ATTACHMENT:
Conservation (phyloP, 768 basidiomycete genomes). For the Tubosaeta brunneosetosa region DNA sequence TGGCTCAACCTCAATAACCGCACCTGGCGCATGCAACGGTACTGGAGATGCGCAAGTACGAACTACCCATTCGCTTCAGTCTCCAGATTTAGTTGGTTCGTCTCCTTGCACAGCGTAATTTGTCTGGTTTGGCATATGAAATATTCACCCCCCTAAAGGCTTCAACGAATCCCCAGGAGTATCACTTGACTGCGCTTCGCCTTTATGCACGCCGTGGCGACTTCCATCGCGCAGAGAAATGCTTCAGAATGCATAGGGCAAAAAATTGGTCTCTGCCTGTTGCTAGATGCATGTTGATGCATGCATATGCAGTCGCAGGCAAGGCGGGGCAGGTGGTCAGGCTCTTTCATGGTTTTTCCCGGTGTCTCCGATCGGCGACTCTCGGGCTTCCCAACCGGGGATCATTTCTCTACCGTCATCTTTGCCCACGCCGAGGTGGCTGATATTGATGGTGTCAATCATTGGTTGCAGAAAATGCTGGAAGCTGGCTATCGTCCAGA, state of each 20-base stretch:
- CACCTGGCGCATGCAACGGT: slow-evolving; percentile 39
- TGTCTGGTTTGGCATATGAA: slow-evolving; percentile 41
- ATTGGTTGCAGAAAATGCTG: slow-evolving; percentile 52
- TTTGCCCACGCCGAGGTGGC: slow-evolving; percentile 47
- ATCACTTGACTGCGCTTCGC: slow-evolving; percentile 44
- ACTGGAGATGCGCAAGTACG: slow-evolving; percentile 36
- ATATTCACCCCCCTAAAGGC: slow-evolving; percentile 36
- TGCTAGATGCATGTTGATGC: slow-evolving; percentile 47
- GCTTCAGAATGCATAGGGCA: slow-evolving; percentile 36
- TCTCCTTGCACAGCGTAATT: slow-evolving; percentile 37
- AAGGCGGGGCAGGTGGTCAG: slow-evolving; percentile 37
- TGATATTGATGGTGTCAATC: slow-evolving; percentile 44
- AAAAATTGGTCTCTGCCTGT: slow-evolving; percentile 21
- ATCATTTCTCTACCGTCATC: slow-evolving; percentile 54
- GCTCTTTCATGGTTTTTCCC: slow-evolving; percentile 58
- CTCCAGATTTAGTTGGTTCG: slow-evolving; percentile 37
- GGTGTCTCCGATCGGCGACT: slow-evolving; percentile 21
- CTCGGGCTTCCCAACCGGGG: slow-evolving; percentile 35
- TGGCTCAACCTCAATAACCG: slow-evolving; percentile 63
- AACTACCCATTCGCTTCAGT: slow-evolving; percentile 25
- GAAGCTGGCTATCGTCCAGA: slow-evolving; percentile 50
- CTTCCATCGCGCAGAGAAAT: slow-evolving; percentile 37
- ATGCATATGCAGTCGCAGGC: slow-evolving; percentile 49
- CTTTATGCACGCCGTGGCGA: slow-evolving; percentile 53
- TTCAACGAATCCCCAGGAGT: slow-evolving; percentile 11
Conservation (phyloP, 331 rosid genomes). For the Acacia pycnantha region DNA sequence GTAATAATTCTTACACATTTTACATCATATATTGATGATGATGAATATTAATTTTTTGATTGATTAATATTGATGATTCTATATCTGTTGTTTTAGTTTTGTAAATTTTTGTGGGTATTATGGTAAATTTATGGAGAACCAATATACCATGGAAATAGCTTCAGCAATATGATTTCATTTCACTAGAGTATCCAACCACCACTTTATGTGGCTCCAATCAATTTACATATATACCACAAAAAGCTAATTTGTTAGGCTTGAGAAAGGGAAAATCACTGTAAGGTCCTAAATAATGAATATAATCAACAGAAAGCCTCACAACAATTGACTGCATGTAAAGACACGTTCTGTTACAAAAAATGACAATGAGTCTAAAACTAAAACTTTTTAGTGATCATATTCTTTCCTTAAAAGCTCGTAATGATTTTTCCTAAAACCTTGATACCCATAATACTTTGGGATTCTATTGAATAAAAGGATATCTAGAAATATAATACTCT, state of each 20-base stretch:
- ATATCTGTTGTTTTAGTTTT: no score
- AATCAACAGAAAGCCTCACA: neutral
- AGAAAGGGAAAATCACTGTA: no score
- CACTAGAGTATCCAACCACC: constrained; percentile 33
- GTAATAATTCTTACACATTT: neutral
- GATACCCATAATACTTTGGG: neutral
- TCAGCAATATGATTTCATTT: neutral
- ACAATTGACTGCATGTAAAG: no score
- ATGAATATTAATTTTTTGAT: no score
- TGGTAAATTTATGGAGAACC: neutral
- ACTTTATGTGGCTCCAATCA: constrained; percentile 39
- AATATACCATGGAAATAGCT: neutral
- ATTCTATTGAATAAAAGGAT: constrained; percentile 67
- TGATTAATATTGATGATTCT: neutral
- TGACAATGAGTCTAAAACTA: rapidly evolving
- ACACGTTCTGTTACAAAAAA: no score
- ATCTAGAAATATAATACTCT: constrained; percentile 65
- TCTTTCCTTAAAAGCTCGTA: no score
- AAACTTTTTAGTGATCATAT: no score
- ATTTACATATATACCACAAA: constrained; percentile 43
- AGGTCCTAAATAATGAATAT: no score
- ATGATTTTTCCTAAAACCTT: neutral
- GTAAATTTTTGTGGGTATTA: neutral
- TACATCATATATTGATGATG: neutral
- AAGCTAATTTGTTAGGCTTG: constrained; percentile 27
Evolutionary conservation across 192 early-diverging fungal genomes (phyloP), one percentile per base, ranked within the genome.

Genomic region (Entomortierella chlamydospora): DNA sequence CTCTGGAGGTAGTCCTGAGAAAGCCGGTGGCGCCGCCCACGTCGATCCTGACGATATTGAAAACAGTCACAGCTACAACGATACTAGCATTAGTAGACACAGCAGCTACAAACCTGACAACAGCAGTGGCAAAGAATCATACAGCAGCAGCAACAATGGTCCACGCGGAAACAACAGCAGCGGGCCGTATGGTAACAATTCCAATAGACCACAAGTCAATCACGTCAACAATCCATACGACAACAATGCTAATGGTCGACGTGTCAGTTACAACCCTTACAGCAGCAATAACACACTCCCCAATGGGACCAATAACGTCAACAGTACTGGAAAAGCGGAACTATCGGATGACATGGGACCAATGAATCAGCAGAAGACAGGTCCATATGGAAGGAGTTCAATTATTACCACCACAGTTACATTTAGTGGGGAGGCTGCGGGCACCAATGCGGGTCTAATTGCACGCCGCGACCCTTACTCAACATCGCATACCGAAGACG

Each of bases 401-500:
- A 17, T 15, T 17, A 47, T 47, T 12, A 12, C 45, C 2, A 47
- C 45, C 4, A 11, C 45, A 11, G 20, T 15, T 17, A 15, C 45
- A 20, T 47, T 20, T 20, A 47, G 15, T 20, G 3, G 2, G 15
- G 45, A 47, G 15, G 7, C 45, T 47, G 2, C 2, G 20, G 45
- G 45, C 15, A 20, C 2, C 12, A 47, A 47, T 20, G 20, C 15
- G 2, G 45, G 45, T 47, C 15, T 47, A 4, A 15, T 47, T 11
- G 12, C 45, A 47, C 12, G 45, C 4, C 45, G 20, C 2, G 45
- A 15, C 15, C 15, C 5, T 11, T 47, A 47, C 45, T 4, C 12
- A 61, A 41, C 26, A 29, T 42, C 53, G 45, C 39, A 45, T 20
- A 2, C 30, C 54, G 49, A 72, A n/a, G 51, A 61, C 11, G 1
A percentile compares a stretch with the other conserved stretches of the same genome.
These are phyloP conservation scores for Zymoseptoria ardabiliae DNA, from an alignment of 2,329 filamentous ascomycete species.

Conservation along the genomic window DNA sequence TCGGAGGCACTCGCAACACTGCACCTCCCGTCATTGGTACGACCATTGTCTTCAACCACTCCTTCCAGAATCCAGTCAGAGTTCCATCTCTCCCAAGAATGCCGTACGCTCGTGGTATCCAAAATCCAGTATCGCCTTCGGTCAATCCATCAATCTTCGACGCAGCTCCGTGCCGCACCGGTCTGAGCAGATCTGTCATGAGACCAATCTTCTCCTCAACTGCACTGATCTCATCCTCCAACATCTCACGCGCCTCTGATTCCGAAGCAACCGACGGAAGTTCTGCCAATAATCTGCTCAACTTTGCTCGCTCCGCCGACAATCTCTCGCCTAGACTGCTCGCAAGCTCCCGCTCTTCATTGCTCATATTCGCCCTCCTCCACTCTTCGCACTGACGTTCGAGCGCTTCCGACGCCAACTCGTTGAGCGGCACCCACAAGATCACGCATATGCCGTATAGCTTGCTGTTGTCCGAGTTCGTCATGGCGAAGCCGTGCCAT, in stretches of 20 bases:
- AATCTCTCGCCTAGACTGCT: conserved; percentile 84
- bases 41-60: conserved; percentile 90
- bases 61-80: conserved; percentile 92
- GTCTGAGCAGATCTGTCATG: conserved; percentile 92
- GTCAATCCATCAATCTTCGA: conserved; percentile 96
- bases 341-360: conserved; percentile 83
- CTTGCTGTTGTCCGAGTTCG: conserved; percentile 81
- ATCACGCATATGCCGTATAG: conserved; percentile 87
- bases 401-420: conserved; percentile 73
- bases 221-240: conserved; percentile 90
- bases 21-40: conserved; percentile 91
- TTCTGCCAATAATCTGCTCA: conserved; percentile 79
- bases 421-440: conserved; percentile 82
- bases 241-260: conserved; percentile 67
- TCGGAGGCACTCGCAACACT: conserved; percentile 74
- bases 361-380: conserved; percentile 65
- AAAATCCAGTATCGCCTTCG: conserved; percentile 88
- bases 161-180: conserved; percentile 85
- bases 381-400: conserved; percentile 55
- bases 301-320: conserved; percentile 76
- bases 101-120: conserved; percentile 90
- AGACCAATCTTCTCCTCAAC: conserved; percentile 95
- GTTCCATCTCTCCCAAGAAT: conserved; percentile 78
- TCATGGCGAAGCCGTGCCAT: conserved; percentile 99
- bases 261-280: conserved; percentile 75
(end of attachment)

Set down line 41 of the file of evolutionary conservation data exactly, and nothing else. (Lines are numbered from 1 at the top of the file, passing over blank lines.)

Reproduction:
- TGATTAATATTGATGATTCT: neutral